Image: Mir Quasem Ali
Bangladesh's Supreme Court on Tuesday upheld the death sentence of Jamaat-e-Islami's chief financier, imposed for war crimes, in a major blow to the country's biggest Islamist party.
Mir Quasem Ali, a shipping and real estate tycoon, was convicted in 2014 of abducting and murdering a young fighter during Bangladesh's 1971 war of independence against Pakistan.
Three senior Jamaat officials and a leader of the main opposition Bangladesh Nationalist Party (BNP) have been executed since December 2013 for war crimes, despite global criticism of their trials by a controversial tribunal.
The trials have divided the country and sparked deadly protests, with supporters of Jamaat and the BNP branding them a sham aimed at eliminating their leaders.
"The court upheld his death sentence for the abduction and murder of a young freedom fighter whose body was dumped in a river," Attorney General Mahbubey Alam told AFP.
The 63-year-old senior party leader faces the gallows within months unless his case is reviewed by the same court or he is granted clemency by the Bangladeshi president.
Abdur Rob, professor of political science at the North South University in Dhaka, said the ruling was a big setback for Jamaat.
"He was the main financier of the party," he told AFP.
"He also ran Jamaat's social and business enterprises and had very good connections across the world, especially in the Middle East."
The executions and convictions of Jamaat officials plunged the country into one of its worst crises in 2013 when tens of thousands of Islamist activists clashed with police in nationwide protests that left some 500 people dead.
In the same year it launched a nationwide crackdown of Jamaat activists in which tens of thousands of Islamists were either detained or sued over the protests.
The latest verdict is expected to widen the divide between secular groups and Islamic hardliners in the Muslim-majority nation, which has seen recent killings of secular bloggers, religious minorities and foreigners.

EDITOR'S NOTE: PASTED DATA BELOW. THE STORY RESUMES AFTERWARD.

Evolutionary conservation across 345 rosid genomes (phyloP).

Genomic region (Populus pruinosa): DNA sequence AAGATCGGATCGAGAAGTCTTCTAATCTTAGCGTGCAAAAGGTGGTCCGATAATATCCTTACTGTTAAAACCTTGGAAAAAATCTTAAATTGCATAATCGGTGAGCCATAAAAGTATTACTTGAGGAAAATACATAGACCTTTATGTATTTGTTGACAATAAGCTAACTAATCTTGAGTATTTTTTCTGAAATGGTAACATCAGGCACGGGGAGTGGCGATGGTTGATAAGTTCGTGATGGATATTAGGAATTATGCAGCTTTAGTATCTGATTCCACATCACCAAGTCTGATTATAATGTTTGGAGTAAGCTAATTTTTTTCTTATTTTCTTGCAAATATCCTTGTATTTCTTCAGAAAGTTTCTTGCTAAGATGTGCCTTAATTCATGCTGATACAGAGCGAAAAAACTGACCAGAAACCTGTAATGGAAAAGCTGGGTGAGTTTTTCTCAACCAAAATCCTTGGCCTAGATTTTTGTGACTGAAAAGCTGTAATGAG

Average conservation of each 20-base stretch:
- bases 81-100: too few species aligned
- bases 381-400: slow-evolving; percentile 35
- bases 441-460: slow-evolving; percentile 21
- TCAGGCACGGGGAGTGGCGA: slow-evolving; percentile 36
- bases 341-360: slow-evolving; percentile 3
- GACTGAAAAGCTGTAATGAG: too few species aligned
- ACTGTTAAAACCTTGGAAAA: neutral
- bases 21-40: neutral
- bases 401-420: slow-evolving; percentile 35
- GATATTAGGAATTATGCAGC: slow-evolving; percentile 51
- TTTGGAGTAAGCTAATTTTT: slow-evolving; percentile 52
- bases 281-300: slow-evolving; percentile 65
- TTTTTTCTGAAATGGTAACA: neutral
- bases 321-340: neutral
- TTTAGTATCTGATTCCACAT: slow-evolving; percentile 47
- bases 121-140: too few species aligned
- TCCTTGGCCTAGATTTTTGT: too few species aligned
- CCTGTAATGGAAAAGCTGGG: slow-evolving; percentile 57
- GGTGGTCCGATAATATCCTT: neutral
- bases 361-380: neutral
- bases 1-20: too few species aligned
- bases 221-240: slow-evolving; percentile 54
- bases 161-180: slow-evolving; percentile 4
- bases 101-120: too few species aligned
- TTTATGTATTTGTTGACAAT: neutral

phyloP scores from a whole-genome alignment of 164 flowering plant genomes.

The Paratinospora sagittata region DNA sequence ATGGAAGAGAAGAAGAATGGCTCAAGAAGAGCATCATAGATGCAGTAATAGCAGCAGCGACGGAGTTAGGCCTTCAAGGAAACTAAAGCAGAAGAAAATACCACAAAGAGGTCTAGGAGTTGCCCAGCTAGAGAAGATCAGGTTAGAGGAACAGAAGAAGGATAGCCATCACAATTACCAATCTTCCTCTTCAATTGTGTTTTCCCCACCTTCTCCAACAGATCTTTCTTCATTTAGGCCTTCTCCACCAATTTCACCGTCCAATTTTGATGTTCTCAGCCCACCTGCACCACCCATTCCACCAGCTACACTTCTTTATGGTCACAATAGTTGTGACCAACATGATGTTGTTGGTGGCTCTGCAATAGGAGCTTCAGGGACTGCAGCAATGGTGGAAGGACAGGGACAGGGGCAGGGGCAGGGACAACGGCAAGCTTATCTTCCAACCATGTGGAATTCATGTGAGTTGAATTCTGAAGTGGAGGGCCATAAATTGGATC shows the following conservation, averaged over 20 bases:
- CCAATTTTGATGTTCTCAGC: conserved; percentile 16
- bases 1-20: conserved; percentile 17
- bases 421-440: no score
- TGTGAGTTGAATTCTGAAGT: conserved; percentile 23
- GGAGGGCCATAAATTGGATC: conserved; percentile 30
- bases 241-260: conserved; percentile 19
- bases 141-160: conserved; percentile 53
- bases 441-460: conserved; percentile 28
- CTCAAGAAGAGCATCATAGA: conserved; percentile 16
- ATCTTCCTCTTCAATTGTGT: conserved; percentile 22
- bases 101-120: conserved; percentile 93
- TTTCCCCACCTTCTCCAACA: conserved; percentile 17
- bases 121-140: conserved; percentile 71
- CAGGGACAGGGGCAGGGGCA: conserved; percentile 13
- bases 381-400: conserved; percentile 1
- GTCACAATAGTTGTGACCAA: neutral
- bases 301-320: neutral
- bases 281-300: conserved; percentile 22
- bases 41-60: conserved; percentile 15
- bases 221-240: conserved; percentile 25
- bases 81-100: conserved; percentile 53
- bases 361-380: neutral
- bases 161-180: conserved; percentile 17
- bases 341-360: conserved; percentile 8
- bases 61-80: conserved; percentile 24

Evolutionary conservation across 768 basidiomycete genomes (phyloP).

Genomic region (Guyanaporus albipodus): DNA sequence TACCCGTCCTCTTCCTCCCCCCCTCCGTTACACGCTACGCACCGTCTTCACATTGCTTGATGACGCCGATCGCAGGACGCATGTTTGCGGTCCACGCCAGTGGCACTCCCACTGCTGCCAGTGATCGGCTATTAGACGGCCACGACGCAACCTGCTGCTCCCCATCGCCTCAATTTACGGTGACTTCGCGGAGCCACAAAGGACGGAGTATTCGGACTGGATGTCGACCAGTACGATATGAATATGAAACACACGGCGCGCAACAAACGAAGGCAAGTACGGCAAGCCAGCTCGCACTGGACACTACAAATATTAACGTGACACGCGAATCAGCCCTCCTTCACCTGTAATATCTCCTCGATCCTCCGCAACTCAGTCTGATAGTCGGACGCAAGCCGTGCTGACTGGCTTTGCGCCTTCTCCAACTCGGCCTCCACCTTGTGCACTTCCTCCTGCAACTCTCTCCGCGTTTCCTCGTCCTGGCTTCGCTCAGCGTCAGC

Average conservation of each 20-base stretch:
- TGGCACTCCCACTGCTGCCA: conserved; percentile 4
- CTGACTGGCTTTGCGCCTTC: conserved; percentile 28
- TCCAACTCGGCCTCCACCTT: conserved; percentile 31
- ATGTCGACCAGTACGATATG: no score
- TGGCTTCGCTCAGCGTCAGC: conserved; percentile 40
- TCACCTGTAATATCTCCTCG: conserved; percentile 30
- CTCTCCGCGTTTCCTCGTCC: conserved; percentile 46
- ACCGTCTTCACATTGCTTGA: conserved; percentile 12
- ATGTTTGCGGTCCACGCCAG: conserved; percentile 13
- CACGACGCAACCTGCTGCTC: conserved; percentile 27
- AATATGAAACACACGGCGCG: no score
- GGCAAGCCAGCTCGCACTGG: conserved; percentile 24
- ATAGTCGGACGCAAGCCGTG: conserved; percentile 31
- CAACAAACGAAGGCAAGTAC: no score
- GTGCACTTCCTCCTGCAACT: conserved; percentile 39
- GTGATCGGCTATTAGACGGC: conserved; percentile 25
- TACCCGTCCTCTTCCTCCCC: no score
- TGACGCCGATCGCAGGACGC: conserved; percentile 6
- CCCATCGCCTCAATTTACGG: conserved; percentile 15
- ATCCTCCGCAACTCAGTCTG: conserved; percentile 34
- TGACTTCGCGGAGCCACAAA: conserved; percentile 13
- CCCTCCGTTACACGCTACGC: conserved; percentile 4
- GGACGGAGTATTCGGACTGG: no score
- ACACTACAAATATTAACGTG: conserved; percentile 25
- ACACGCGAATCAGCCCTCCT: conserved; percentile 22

Opposition parties say the trials are politically motivated, aimed at weakening rivals to Prime Minister Sheikh Hasina's secular government. The trials come as the government has also been accused of a recent crackdown on dissent, including in independent media.
Since it was set up by the government in 2010, the tribunal has sentenced more than a dozen opposition leaders for their roles in the war.
The government maintains the trials are needed to heal the wounds of the conflict, which it says left three million people dead.
- Nationwide strike -
Jamaat called for a nationwide strike on Wednesday to protest against the verdict. The party has in recent months eschewed violent protests in reaction to war crimes verdicts.
"The government conspired and planned to kill one after another of Jamaat's leaders. Mir Quasem Ali is a victim of a government conspiracy," Jamaat said in a statement.
Ali had helped revive the party by setting up charities, businesses and trusts linked to it after it was allowed to operate in the late 1970s.
Jamaat was banned after its leaders became key organisers of the notorious pro-Pakistani militia al-Badr during the nine-month war of independence.
Before he was arrested in 2012 on 14 war crimes charges, Ali headed the Diganta Media Corporation, which owns a pro-Jamaat daily and a television station that was shut down in 2013 for inflaming religious tensions.
Alam, the attorney general, said the tycoon had paid $25 million to a US lobbying firm to try to put a stop to the war crime trials of Jamaat leaders.
Defence lawyers have said the charges against him were "baseless and false" and that he was not at the crime scenes during the war.
Ali's wife called the court's decision "a travesty of justice".
Rights groups have also criticised the trials, saying they fall short of international standards and lack any foreign oversight.
Jamaat opposed the wartime struggle for independence, and sided with the military regime in Islamabad. Independent researchers estimate that between 300,000 and 500,000 people died in the 1971 conflict.
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